What were the scientists trying to find out? Whether being caught by a spider and getting away taught the bee to be more cautious and whether a camouflaged spider was more successful than one that was not camouflaged. (Who dreams up these studies?) Guess what, bees do learn to be more cautious when they escape from a spider about approaching other flowers. And camouflaged spiders were only slightly more successful catching bees.
What does this teach you and me? All those stories about tiny government cameras watching you could be true. When you see a flower spider on a flower this season is it for real or is it a government sending tiny robots in to watch you? And are you in a real garden or one the government built to experiment with you? Are the hummingbirds buzzing around your head real or tiny drones? Something to think about, huh?
Monarchs headed north
As we sit in our homes waiting for a winter storm the monarch butterflies are waking from their winter hibernation in central Mexico, stretching their wings and mating. Soon they will begin flying north, following the greening of the country from south to north, laying eggs along the way, and then dying.
|Monarch on milkweed.|
Each fall a young group of monarchs leave the US and fly to the forested areas of central Mexico, most to a Mexican state called Michoacan. There they hang in huge fluttery orange and black clumps in fir trees for much of the winter. In February, they wake, eat and mate to begin the journey of some 2,000 miles north. There will be 4-5 generations of summer monarchs, each only living a few weeks. But the butterflies that fly south in the fall will live 4-5 months so that they can renew the species.
Every year thousands of people brave the area of drug cartel hideouts to see the beginning of the monarch migration. A whole tourist industry revolves around it. Former president Jimmy Carter and his wife made the journey this year to see the monarchs. Nature has the ability to draw us to its wonders no matter what danger we might face.
Ypsilanti allows gardening on vacant lots, says no to hoop houses
The Ypsilanti, Michigan city council voted to allow gardening as a sole use of vacant land in residential areas. (Before that you could have gardens as an axillary use, such as in your back yard.) That means that residents can farm a whole vacant lot or more if they like. The council wasn’t so sure that they should allow greenhouses or hoop houses on vacant land though. They decided to say no to that part of the proposed zoning amendment. The top size proposed for greenhouses and hoop houses was 720 square feet, that’s maybe 24 x 30 feet if I do the math right, but that scared some garden haters.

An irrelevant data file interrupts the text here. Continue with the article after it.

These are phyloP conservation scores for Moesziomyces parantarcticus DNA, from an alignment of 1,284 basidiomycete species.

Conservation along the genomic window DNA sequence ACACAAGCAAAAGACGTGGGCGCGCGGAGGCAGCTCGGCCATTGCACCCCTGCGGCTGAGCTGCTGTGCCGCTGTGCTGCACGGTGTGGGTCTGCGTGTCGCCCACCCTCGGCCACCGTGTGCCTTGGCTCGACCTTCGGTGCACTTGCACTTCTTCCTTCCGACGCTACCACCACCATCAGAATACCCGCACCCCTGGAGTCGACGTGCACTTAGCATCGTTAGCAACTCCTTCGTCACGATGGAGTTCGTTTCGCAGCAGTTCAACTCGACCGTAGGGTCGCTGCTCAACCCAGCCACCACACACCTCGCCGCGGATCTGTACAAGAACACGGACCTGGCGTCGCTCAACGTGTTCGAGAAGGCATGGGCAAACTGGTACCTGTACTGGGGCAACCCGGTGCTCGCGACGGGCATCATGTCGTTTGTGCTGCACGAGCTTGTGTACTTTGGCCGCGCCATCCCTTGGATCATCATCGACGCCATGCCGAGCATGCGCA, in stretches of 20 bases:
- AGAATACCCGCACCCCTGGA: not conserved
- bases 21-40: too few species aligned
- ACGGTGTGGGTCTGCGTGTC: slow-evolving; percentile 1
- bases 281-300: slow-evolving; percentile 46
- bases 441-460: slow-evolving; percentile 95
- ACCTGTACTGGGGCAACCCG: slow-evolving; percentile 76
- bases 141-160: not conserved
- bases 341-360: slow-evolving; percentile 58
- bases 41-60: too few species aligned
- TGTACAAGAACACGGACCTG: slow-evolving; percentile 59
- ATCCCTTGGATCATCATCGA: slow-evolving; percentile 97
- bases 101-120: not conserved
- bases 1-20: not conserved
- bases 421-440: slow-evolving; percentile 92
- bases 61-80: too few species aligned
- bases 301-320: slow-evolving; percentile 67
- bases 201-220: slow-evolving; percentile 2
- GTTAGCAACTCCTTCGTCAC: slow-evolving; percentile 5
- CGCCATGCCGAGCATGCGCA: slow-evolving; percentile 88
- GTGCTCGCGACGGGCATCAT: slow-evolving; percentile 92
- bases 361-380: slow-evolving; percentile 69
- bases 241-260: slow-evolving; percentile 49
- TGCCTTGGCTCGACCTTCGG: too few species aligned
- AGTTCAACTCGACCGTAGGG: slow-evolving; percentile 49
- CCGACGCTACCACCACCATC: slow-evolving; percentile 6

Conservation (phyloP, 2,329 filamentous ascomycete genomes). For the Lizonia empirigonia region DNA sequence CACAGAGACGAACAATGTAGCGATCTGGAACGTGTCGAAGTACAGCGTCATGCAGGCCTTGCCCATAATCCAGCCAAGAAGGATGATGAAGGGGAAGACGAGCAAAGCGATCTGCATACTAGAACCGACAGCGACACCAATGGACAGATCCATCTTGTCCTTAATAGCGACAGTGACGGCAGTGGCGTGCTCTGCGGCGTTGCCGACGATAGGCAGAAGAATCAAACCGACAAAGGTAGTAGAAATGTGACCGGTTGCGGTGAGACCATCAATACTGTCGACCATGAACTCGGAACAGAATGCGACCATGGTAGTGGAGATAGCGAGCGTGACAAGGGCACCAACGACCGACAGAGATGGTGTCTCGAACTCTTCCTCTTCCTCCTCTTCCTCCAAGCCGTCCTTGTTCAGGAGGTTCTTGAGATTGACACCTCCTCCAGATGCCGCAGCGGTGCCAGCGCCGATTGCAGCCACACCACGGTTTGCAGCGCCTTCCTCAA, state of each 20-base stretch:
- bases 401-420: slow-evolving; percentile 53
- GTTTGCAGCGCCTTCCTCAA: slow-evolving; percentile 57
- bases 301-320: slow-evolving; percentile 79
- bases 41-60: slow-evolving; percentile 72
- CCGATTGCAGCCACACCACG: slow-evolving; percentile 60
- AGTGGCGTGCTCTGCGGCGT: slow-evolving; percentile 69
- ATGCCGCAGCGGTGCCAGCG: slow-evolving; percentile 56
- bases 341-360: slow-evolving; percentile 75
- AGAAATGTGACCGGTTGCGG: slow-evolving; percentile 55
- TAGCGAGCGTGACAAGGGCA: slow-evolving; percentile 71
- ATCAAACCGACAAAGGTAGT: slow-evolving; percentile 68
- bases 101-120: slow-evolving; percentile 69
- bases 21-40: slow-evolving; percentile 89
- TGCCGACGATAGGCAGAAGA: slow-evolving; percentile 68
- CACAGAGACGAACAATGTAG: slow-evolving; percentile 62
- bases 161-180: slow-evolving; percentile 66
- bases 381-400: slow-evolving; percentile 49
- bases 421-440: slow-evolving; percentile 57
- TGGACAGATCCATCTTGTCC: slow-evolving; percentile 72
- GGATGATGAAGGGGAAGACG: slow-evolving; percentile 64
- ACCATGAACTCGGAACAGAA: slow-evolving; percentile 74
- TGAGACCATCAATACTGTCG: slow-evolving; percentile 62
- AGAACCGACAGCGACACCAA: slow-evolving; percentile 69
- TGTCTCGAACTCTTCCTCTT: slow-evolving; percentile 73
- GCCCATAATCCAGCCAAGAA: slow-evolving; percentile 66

“We need to keep our residential areas for residents” said one protestor. (Maybe he was afraid plants would crowd out humans? ) The new ordinances also stipulate that motorized equipment can only be used between 8 am and 8 pm on gardens and that gardeners must use IPM and “best practices” on their gardens. That should be a hoot trying to enforce.
What makes city people so afraid of gardens or even farming? I have seen some messy gardens but they haven’t hurt anyone. An overgrown lot, which most vacant land in a city turns into, will attract just as many pests as a garden and it also attracts dumping and crime. Even spreading manure on a garden doesn’t smell worse than a lot of dumpsters, factory emissions and the mingled smell of too many humans in too small of a space. Ok- end of rant.
Try this plant this year
Saskatoon’s (Amelanchier alnifolia), have blue fruit that looks and tastes somewhat like blueberries, however they are less fussy about soil conditions. They need well drained soil in full sun and should be mulched or kept weed free when young.
Saskatoons are very cold hardy and MSU is working to develop them as a market crop in Central Northern Michigan. There is currently more demand than supply for the berries. They are a favored berry in Canada and Native Americans used them for both food and medicine. They are self- fertile so you only need one plant and a mature plant is very productive. They form a 15-20 foot bush, have pretty white flowers in spring and the fruit ripens just ahead of blueberries in July.
Other names the plants are sold under are June berry, serviceberry, shadberry and prairie berry. There are many species of Amelanchier, so look for ones called Saskatoons for fruit production. Several varieties are offered commercially for fruit production. I ordered mine from Gurney’s nursery but several nurseries now offer them.
Saskatoons are very high in antioxidants and the health benefits are similar to blueberries. They don’t taste exactly like blueberries but are sweet and flavorful. They are cooked or eaten like blueberries and are said to make excellent jam. Fancy, high end restaurants are featuring them in season on the menu so it could be a good cash crop too.
|Garden at Suncrest-pond lilies|
Get out the good books and prepare to hunker down, its snow time.
You may want to read my article on examiner this week because some of you will recognize the ponds from the pictures in the article. It’s a new format that allows me to put several pictures with text-( so they can spread it over more pages) but the formatting is a bit tricky. I gave it a try – see if you like it.
Water and greenery go together and there are few things more soothing than sitting in a beautiful garden with the sound of water bubbling in the background. Gardeners often long to add a water feature to their gardens but many are afraid to give it a try. Even the smallest patio garden can benefit from a tiny splashing fountain and with a little planning almost any garden can have the pleasure of a water feature. Read more at: